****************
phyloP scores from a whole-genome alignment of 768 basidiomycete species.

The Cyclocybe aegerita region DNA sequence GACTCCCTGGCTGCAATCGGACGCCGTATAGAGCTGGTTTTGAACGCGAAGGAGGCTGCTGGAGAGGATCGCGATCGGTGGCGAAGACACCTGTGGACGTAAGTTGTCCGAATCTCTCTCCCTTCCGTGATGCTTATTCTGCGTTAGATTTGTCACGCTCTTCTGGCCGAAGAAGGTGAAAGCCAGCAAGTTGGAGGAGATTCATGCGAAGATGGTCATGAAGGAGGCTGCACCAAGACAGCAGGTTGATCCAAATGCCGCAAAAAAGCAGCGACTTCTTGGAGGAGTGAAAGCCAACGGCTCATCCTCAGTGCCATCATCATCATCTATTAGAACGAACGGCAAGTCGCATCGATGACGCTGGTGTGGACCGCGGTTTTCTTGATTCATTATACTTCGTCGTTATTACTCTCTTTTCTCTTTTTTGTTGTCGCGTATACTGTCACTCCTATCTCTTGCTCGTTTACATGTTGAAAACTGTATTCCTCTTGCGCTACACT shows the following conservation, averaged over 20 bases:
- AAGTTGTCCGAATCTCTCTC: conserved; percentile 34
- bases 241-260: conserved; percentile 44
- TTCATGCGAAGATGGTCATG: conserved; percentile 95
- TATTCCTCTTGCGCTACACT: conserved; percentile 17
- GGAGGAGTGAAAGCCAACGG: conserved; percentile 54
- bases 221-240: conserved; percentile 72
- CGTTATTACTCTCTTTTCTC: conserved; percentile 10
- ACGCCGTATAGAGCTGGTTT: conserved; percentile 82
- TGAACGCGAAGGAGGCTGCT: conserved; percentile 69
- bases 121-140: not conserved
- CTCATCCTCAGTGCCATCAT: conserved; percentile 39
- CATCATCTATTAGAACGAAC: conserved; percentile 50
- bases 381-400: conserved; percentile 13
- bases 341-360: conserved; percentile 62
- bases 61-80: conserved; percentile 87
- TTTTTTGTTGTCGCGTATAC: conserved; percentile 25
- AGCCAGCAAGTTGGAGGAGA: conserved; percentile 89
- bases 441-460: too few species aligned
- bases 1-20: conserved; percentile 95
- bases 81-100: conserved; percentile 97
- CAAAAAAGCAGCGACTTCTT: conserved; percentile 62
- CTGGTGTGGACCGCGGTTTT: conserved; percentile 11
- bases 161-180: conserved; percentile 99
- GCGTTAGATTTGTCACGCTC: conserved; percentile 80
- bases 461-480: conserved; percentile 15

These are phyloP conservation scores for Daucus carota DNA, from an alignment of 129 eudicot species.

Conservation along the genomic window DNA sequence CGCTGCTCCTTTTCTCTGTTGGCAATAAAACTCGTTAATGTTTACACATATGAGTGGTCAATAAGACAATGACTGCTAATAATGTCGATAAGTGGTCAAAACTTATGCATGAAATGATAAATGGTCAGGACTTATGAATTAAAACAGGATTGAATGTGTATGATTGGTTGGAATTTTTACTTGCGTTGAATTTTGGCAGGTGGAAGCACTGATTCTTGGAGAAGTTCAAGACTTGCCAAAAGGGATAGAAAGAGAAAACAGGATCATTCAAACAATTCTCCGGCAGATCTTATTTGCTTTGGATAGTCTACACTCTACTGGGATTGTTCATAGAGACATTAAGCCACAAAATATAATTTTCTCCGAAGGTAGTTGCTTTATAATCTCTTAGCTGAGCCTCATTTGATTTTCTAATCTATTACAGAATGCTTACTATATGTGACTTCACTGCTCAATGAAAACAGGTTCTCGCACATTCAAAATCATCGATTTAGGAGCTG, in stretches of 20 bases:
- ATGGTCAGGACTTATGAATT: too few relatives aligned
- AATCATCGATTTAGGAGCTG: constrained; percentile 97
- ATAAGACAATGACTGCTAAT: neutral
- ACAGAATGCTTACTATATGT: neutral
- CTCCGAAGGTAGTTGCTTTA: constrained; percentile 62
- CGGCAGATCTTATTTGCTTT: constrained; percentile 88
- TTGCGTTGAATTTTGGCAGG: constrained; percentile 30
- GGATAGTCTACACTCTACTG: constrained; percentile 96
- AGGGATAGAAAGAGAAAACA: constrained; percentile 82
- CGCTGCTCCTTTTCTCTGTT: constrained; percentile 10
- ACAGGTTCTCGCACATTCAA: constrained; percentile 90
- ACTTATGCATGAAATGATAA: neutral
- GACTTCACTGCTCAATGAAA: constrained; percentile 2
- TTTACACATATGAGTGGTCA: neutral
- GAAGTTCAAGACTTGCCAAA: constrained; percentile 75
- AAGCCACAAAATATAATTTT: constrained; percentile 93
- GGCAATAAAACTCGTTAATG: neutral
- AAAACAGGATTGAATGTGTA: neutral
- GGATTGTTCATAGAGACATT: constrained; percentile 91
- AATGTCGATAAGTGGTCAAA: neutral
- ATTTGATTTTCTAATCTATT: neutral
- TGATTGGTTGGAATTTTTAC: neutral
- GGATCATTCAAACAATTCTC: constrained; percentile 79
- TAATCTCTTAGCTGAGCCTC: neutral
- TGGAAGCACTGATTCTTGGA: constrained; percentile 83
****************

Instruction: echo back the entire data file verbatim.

phyloP scores from a whole-genome alignment of 768 basidiomycete species.

The Cyclocybe aegerita region DNA sequence GACTCCCTGGCTGCAATCGGACGCCGTATAGAGCTGGTTTTGAACGCGAAGGAGGCTGCTGGAGAGGATCGCGATCGGTGGCGAAGACACCTGTGGACGTAAGTTGTCCGAATCTCTCTCCCTTCCGTGATGCTTATTCTGCGTTAGATTTGTCACGCTCTTCTGGCCGAAGAAGGTGAAAGCCAGCAAGTTGGAGGAGATTCATGCGAAGATGGTCATGAAGGAGGCTGCACCAAGACAGCAGGTTGATCCAAATGCCGCAAAAAAGCAGCGACTTCTTGGAGGAGTGAAAGCCAACGGCTCATCCTCAGTGCCATCATCATCATCTATTAGAACGAACGGCAAGTCGCATCGATGACGCTGGTGTGGACCGCGGTTTTCTTGATTCATTATACTTCGTCGTTATTACTCTCTTTTCTCTTTTTTGTTGTCGCGTATACTGTCACTCCTATCTCTTGCTCGTTTACATGTTGAAAACTGTATTCCTCTTGCGCTACACT shows the following conservation, averaged over 20 bases:
- AAGTTGTCCGAATCTCTCTC: conserved; percentile 34
- bases 241-260: conserved; percentile 44
- TTCATGCGAAGATGGTCATG: conserved; percentile 95
- TATTCCTCTTGCGCTACACT: conserved; percentile 17
- GGAGGAGTGAAAGCCAACGG: conserved; percentile 54
- bases 221-240: conserved; percentile 72
- CGTTATTACTCTCTTTTCTC: conserved; percentile 10
- ACGCCGTATAGAGCTGGTTT: conserved; percentile 82
- TGAACGCGAAGGAGGCTGCT: conserved; percentile 69
- bases 121-140: not conserved
- CTCATCCTCAGTGCCATCAT: conserved; percentile 39
- CATCATCTATTAGAACGAAC: conserved; percentile 50
- bases 381-400: conserved; percentile 13
- bases 341-360: conserved; percentile 62
- bases 61-80: conserved; percentile 87
- TTTTTTGTTGTCGCGTATAC: conserved; percentile 25
- AGCCAGCAAGTTGGAGGAGA: conserved; percentile 89
- bases 441-460: too few species aligned
- bases 1-20: conserved; percentile 95
- bases 81-100: conserved; percentile 97
- CAAAAAAGCAGCGACTTCTT: conserved; percentile 62
- CTGGTGTGGACCGCGGTTTT: conserved; percentile 11
- bases 161-180: conserved; percentile 99
- GCGTTAGATTTGTCACGCTC: conserved; percentile 80
- bases 461-480: conserved; percentile 15

These are phyloP conservation scores for Daucus carota DNA, from an alignment of 129 eudicot species.

Conservation along the genomic window DNA sequence CGCTGCTCCTTTTCTCTGTTGGCAATAAAACTCGTTAATGTTTACACATATGAGTGGTCAATAAGACAATGACTGCTAATAATGTCGATAAGTGGTCAAAACTTATGCATGAAATGATAAATGGTCAGGACTTATGAATTAAAACAGGATTGAATGTGTATGATTGGTTGGAATTTTTACTTGCGTTGAATTTTGGCAGGTGGAAGCACTGATTCTTGGAGAAGTTCAAGACTTGCCAAAAGGGATAGAAAGAGAAAACAGGATCATTCAAACAATTCTCCGGCAGATCTTATTTGCTTTGGATAGTCTACACTCTACTGGGATTGTTCATAGAGACATTAAGCCACAAAATATAATTTTCTCCGAAGGTAGTTGCTTTATAATCTCTTAGCTGAGCCTCATTTGATTTTCTAATCTATTACAGAATGCTTACTATATGTGACTTCACTGCTCAATGAAAACAGGTTCTCGCACATTCAAAATCATCGATTTAGGAGCTG, in stretches of 20 bases:
- ATGGTCAGGACTTATGAATT: too few relatives aligned
- AATCATCGATTTAGGAGCTG: constrained; percentile 97
- ATAAGACAATGACTGCTAAT: neutral
- ACAGAATGCTTACTATATGT: neutral
- CTCCGAAGGTAGTTGCTTTA: constrained; percentile 62
- CGGCAGATCTTATTTGCTTT: constrained; percentile 88
- TTGCGTTGAATTTTGGCAGG: constrained; percentile 30
- GGATAGTCTACACTCTACTG: constrained; percentile 96
- AGGGATAGAAAGAGAAAACA: constrained; percentile 82
- CGCTGCTCCTTTTCTCTGTT: constrained; percentile 10
- ACAGGTTCTCGCACATTCAA: constrained; percentile 90
- ACTTATGCATGAAATGATAA: neutral
- GACTTCACTGCTCAATGAAA: constrained; percentile 2
- TTTACACATATGAGTGGTCA: neutral
- GAAGTTCAAGACTTGCCAAA: constrained; percentile 75
- AAGCCACAAAATATAATTTT: constrained; percentile 93
- GGCAATAAAACTCGTTAATG: neutral
- AAAACAGGATTGAATGTGTA: neutral
- GGATTGTTCATAGAGACATT: constrained; percentile 91
- AATGTCGATAAGTGGTCAAA: neutral
- ATTTGATTTTCTAATCTATT: neutral
- TGATTGGTTGGAATTTTTAC: neutral
- GGATCATTCAAACAATTCTC: constrained; percentile 79
- TAATCTCTTAGCTGAGCCTC: neutral
- TGGAAGCACTGATTCTTGGA: constrained; percentile 83